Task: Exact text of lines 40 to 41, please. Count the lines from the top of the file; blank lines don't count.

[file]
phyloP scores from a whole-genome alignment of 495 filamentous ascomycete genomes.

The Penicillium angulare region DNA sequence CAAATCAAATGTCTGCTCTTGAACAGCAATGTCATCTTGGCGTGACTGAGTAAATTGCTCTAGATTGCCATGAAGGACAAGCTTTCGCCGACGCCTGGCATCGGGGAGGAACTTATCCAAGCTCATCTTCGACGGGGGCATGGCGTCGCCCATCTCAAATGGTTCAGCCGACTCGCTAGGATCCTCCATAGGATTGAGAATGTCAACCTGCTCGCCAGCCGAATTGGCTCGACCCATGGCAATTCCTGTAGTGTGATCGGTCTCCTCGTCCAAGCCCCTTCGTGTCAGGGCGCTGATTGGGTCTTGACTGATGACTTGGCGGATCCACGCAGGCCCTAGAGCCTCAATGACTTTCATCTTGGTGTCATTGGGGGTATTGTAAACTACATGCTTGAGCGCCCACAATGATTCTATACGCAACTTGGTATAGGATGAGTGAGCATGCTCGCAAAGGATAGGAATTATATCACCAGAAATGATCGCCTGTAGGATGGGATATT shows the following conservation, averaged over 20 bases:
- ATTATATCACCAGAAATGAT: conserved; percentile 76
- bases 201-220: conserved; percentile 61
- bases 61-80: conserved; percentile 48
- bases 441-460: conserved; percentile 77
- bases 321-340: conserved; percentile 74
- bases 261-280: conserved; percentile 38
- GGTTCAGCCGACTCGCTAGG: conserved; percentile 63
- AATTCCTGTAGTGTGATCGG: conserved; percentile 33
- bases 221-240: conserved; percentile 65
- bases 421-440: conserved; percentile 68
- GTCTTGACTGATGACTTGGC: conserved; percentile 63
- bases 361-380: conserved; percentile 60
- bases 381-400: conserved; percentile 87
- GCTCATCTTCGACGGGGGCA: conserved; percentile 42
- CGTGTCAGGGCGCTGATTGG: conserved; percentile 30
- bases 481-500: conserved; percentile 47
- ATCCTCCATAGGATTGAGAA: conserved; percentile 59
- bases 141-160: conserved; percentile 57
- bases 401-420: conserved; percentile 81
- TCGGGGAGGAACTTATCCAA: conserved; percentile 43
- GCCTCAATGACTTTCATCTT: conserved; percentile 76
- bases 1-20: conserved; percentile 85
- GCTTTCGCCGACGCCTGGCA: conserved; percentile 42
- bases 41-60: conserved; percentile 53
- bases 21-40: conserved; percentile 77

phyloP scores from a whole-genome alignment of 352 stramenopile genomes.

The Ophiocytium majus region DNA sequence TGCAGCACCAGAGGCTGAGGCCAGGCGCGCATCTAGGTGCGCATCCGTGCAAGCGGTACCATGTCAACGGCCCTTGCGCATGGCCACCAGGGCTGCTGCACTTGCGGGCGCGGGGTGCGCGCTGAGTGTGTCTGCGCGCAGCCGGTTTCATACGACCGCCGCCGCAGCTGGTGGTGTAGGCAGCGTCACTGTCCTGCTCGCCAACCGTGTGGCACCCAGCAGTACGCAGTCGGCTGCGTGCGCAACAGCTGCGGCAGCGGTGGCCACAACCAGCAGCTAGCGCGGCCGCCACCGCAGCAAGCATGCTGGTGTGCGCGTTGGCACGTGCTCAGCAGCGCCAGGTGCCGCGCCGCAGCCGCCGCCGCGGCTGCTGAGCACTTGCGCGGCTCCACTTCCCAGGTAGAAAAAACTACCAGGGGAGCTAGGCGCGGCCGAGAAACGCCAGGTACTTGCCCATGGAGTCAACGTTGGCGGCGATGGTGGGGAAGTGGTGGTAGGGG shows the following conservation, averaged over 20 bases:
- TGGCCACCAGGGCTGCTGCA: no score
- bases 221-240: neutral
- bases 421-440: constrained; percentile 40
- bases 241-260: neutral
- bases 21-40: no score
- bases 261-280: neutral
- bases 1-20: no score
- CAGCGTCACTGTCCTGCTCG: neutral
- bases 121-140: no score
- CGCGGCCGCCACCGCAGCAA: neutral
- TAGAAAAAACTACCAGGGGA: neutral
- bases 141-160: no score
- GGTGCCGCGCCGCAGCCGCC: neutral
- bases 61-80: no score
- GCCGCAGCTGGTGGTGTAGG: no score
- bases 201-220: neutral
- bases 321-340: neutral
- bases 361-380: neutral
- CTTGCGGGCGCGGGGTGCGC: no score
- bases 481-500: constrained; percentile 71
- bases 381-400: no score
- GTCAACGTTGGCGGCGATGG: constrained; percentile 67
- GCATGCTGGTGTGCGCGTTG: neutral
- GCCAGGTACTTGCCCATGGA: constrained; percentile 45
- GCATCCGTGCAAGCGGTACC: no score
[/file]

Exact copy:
- TAGAAAAAACTACCAGGGGA: neutral
- bases 141-160: no score